Google is obviously not responsible for our fundamentally broken patent system [coverage], and it is to their credit that they have been as publicly outspoken against patents as they have. But their historical lack of focus on intellectual property accumulation has proven to be, in retrospect, a mistake. Fair or unfair, the current patent system is the current market reality. Worse, there is little evidence that we will see a solution within the projectable future, but substantial reason to believe otherwise.
While Google has employed a variety of mechanisms to address this strategic shortcoming – from discrete patent purchases to accumulation by acquisition to combat via partners – the perception is that they are losing. Building the case otherwise is challenging with the Microsoft claim that over half of Android OEMs are paying an intellectual property tax to Microsoft.
Android is far from the only player to have patent issues in mobile, to be sure, as this graphic indicates. But they may have the most to lose.
Tablet Application Volume
When the Xoom launched, the Android Market contained a mere 16 tablet specific applications. According to market.android.com, in the eight months since, they’ve added 150 new tablet applications, yielding a growth rate of 940%. Which sounds positive until you realize that the iPad more than doubled its 65,000 application catalog, which is now 140,000+ strong.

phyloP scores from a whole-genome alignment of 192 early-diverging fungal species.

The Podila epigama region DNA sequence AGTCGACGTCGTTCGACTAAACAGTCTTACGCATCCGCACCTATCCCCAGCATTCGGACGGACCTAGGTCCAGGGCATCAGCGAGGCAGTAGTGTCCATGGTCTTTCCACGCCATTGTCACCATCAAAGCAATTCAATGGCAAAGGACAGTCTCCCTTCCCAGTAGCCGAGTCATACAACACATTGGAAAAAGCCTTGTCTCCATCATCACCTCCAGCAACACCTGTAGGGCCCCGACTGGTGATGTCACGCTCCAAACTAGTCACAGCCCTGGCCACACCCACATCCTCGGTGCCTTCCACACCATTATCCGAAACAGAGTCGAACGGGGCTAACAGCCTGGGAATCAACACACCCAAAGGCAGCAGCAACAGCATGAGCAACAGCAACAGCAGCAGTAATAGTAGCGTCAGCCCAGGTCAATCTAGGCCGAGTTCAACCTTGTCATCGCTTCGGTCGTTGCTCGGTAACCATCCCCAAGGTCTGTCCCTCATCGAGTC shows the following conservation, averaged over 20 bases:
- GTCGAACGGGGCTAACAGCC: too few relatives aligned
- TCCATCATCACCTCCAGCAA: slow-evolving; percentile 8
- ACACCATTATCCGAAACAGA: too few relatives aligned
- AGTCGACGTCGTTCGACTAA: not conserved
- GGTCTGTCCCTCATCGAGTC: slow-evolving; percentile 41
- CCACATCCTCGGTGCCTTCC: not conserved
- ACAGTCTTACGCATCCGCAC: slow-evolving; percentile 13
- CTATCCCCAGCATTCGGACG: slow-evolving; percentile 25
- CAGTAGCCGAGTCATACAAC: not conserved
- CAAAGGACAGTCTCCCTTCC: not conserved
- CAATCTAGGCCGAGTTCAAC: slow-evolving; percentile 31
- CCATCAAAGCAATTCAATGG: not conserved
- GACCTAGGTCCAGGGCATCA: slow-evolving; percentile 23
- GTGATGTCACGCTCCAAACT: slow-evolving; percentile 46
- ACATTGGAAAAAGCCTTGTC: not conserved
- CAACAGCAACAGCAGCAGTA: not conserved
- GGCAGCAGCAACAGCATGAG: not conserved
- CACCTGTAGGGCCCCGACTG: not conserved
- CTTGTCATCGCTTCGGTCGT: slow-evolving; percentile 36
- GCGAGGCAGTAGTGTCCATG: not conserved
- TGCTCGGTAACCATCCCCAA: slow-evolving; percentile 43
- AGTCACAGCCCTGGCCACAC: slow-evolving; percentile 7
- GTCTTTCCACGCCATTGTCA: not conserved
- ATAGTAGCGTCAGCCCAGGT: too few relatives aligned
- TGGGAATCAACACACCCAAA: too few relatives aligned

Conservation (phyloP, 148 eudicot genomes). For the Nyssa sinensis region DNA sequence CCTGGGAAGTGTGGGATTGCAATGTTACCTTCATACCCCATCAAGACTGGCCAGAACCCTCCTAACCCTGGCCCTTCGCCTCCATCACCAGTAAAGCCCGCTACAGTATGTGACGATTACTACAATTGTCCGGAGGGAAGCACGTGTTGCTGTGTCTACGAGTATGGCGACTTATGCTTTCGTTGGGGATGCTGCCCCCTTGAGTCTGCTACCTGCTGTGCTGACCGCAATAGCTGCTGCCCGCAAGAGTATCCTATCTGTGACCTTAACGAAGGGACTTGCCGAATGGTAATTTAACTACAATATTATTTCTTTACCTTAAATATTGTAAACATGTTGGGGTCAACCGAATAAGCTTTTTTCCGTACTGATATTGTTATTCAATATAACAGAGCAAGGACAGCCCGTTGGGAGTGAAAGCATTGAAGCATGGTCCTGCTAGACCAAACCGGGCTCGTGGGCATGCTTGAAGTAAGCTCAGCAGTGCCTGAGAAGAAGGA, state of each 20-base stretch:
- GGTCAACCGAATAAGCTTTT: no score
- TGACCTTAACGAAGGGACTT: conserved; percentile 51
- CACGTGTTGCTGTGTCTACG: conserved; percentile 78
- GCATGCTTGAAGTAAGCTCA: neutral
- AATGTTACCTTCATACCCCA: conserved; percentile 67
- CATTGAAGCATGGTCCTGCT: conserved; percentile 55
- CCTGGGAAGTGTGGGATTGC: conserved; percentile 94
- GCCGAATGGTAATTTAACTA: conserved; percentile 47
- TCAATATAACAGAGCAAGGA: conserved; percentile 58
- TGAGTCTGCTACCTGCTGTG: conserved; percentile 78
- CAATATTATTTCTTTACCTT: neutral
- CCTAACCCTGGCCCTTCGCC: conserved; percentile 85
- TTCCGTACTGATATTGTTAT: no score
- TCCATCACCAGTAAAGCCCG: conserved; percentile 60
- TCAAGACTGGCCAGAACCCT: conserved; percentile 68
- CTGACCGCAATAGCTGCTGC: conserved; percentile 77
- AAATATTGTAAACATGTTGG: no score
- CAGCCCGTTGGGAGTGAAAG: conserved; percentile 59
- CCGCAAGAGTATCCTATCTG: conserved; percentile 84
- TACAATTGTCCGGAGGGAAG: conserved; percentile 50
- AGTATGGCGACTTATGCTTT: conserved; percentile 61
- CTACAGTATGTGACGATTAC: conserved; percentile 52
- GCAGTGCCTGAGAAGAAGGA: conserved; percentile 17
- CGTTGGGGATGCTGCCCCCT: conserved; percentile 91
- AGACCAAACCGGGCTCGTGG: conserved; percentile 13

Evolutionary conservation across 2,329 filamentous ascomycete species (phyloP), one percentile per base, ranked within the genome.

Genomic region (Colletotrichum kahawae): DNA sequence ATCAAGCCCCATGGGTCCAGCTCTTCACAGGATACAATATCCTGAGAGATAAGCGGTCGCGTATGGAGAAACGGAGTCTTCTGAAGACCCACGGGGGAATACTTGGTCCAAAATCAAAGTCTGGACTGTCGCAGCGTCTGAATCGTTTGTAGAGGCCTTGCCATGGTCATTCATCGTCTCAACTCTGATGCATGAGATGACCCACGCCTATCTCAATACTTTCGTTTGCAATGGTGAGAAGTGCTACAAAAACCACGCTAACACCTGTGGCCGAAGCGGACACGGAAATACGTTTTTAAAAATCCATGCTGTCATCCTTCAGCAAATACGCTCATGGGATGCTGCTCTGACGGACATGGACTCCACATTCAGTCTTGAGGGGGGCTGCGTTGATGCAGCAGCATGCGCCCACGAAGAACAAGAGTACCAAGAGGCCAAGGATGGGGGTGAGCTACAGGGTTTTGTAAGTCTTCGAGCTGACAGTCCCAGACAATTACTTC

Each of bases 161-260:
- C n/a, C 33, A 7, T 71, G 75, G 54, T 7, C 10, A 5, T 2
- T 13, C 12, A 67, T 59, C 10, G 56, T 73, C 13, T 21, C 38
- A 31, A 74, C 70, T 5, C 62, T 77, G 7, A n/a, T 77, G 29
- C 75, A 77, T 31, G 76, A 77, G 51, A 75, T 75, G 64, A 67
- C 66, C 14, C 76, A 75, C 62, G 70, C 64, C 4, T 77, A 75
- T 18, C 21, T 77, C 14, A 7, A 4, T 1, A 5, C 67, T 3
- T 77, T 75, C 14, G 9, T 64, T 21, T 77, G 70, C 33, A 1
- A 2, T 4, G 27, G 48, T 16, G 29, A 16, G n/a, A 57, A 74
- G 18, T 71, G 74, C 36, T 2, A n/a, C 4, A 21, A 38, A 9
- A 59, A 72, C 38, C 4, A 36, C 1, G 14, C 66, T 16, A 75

To some extent, this is unsurprising. Application generation is typically a function of adoption; as DiBona asserted above, there is a linear relationship between hardware shipments and developer interest. With Android tablet shipments anemic at present, in spite of Google’s efforts to seed the markets at events like I/O, developer interest could be expected to lag.
What is curious, however, is Google’s inability or unwillingness to get key, flagship applications ported to the platform. Nearly three quarters of a year after the official release, there is still no tablet-optimized official Twitter client. Ditto for Facebook, although they were inexplicably late to market with their iPad offering. MLB initially promised a tablet optimized version of their At Bat application similar to what was available for the iPad, but never delivered it.
So while Android has had notable wins like the NFL ’11 application for the tablet form factor, it remains tens of thousands of applications from being competitive from an applications perspective. The question is why?
Apart from the obvious answer in hardware volume, some of the explanation may lie in developer trepidation around the nature of the Honeycomb platform. With Google admitting that it took shortcuts to get Honeycomb to market in time, some developers may have chosen to wait for the unified Ice Cream Sandwich platform. But it remains curious that Google hasn’t been able to incent – financially or otherwise – key application partners to make the platform more compelling to users and potential developers.
With application availability proving to be crucial to the iPad’s ongoing success, it will be critical that Google resource itself appopriately to remedy this issue.